«Russia hosted the first-ever Russia-Africa summit in Sochi in 2019 as a way of further identifying cooperation possibilities across the continent. During the summit, Russian President Vladimir Putin stated that “the strengthening of ties with African countries is one of Russia’s foreign policy priorities”»

«This exhibition showed that Russia does not aim to offer disruptive new technologies in arms; instead, it focuses on improving the models that have been demanded the most»

«Russia sees Africa as a key potential partner in the vision for a multipolar world order»

«Less European, less trans-Atlantic and focused more on rising powers and rising regions»

«Despite widespread international condemnation of Mugabe’s regime, Russia stayed on the side of Zimbabwe: together with China, it vetoed the UN’s Security Council resolution for an arms embargo in 2008 and criticized Western sanctions»

«Russia has been scaling up activities in the mining of resources such as coltan, cobalt, gold, and diamonds in several other countries across Africa»

«For example, Algeria alone bought around 200 aircraft items from Russia from 2000 to2019, ranging from transporter helicopters to combat helicopters, bomber and fighter ground aircrafts. Various models of surface-to-air missiles (SAM) that are designed for destroying aircrafts or other missiles have been ordered from Algeria (several orders through 2000-2019), Burkina Faso, Egypt (several orders), Ethiopia, Libya and Morocco. Algeria also ordered tanks (more than 500 items in total), as did Uganda (67 items).»

«Cheap weapons — no questions asked»

«Africa is the continent where Russia can freely push one of the key elements of its exports: weapons. Arms trading accounts for 39% of Russia’s defense industry revenue.»

«Russian arms are good. It is universally recognized. Russian arms are also cheaper. There is no reason why African countries would not want to buy them»

«For example, in 2014, government soldiers in Nigeria were accused of human rights abuses against suspects in the country’s fight against Boko Haram. Afterwards, the US cancelled a shipment of attack helicopters, even though the deal had already been signed. That same year, Nigeria placed an order and received six Mi-35M combat helicopters from Russia»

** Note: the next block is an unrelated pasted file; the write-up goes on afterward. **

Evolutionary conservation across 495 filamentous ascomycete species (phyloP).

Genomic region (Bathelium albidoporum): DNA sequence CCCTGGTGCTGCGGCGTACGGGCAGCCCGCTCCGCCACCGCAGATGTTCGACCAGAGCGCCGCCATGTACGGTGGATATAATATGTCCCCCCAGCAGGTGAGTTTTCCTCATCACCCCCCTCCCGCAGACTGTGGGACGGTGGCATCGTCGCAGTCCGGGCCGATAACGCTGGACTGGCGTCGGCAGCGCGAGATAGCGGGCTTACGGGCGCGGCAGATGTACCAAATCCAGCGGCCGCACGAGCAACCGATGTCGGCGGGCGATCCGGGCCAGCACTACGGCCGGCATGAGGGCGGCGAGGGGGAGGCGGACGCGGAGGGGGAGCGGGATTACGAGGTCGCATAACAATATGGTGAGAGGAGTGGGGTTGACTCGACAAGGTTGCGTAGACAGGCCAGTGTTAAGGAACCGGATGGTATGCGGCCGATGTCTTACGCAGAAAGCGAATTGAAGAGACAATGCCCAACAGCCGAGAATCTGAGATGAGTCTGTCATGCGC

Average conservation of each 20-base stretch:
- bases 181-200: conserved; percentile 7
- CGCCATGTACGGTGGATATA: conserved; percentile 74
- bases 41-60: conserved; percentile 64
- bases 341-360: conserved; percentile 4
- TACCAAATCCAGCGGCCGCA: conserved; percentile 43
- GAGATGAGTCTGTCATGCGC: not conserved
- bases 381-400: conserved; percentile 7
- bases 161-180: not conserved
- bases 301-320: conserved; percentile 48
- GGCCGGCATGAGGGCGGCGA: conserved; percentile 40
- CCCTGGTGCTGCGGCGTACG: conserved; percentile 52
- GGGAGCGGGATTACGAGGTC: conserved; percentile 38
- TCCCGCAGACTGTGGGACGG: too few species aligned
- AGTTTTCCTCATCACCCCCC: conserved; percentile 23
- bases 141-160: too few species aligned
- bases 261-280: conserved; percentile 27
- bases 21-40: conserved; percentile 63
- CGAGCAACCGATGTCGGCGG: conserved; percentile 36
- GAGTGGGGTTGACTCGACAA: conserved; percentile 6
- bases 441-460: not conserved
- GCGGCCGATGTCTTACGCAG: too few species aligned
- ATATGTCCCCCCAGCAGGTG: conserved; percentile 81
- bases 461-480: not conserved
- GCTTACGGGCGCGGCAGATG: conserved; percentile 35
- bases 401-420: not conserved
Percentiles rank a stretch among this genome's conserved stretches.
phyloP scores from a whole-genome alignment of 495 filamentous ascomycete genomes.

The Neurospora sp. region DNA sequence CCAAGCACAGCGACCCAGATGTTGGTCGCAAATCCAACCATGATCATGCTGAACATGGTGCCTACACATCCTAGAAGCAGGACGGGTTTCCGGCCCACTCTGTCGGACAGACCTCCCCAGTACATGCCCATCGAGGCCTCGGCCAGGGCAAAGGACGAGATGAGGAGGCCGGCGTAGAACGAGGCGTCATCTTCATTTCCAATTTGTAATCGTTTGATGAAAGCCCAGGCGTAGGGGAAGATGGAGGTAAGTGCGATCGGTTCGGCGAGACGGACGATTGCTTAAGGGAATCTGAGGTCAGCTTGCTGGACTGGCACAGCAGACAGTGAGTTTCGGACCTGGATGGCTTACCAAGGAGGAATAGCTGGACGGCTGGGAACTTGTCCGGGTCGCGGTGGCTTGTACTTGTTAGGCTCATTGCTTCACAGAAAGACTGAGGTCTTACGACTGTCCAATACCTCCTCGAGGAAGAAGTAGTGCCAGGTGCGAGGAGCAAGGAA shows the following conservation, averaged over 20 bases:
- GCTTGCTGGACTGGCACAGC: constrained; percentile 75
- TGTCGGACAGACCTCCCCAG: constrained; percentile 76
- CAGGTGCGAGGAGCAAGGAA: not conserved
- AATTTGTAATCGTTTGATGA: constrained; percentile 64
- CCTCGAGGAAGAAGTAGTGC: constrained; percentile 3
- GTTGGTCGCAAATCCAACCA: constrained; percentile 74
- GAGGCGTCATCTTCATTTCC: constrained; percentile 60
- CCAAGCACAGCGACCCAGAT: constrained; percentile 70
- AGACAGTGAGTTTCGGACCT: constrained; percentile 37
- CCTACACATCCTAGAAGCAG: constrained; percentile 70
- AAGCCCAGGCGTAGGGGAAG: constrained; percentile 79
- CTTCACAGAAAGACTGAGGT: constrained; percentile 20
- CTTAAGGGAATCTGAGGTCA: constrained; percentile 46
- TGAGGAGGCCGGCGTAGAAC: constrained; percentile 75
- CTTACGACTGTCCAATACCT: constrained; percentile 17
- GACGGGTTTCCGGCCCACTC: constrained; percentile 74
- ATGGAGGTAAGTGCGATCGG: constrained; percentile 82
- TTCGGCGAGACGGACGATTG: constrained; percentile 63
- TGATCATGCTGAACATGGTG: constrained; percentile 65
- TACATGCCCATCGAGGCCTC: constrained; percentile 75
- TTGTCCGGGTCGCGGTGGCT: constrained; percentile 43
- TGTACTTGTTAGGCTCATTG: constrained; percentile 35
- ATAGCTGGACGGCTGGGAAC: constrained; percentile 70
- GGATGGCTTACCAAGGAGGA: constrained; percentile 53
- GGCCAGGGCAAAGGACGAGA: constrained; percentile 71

«from 2009 to 2018, Russia accounted for 31% of Egypt’s imports of major weapons.»

«Russia’s defense industry is secretive; the law does not oblige companies to report on arms exports as such, and usually this information falls under the state’s secrecy laws.»

«China is generally growing as an arms exporter and shows similar patterns as Russia in a way of giving weapons with less political conditions»

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Fornire armi e sistemi di arma è sicuramente una operazione economica, ma i risvolti politici sono evidenti: i paesi che si dotano di armamenti russi alla fine dipendono dalla Russia.

La chiave del successo è di un semplice banalità.

«Russian arms are good»

«Cheap weapons — no questions asked»

«giving weapons with less political conditions»

Il vizietto di voler imporre la propria Weltanschauung come prerequisito ai commerci sta costando all’occidente il domini mondiale.

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Russia expands war presence in Libya.

The US has identified over a dozen Russia warplanes in Libya, marking Moscow’s first direct venture into the North African country. Experts say it is part of a larger Russian plan to expand its influence in the region.